The first stop is the eye, especially the retina, which picks up images that the brain interprets. "The retina is a direct extension of your brain," says Sandra Weintraub, a neurologist at the Northwestern University School of Medicine. "He actually has neuronal cells." When something goes wrong in the brain, the retina can reflect this damage while the inflammation damages tiny blood vessels, called capillaries, around its neuronal cells.
Weintraub believes that lower capillary counts may help indicate the first signs of dementia. In April of this year, she and her colleague Amani Fawzi, also an ophthalmologist in Northwestern, published works showing significant differences in retinal blood vessels of individuals with mild cognitive impairment or early Alzheimer's disease and healthy individuals. . People with cognitive impairment had fewer capillaries in their retinas than those who did not have them.
It was a small study: only 32 people in total, half with symptoms of cognitive decline and others in good health. These are not enough data to predict if a person is at the beginning of dementia. To reinforce this research, Weintraub's team will then focus on a larger group of individuals – preferably with a broader age group and at different stages of dementia progression.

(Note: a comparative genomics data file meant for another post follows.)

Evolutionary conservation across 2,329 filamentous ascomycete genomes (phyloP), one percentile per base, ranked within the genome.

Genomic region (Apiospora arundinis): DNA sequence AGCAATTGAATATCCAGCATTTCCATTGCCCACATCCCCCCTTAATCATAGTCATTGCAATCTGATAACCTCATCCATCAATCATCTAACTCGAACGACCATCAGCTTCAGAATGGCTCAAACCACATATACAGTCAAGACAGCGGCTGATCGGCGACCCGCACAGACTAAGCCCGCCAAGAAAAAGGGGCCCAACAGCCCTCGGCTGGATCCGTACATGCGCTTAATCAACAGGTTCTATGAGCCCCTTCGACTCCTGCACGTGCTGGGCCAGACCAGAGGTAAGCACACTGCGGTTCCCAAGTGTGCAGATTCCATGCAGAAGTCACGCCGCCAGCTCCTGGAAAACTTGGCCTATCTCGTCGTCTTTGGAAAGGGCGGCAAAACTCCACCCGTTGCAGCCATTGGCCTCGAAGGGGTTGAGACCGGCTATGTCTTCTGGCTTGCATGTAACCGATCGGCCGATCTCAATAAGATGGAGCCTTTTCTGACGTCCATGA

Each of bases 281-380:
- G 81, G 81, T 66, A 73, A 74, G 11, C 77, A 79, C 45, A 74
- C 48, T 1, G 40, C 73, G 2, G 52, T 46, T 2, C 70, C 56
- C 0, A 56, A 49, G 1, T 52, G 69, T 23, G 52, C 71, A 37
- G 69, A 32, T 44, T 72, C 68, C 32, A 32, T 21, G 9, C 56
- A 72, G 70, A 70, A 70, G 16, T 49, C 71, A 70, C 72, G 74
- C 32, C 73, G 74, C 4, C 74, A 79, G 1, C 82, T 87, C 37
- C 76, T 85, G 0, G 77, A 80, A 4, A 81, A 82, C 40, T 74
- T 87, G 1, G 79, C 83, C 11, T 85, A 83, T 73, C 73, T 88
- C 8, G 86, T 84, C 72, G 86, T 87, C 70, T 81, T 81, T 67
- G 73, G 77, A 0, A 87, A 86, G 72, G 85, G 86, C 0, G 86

Give meaning to the view
In addition to the eye itself, the brain interpretation images could also serve as an indication of brain health. "The eye is not a camera," says Alyssa Brewer, a neuroscientist at the University of California at Irvine. "The brain contains all kinds of information based on the experience and expectations of how things normally look." This tip probably has a changing goal: it's much easier for us to quickly identify our environment, and especially faces. (This is also why we often find faces in objects that are neither human nor even animals.)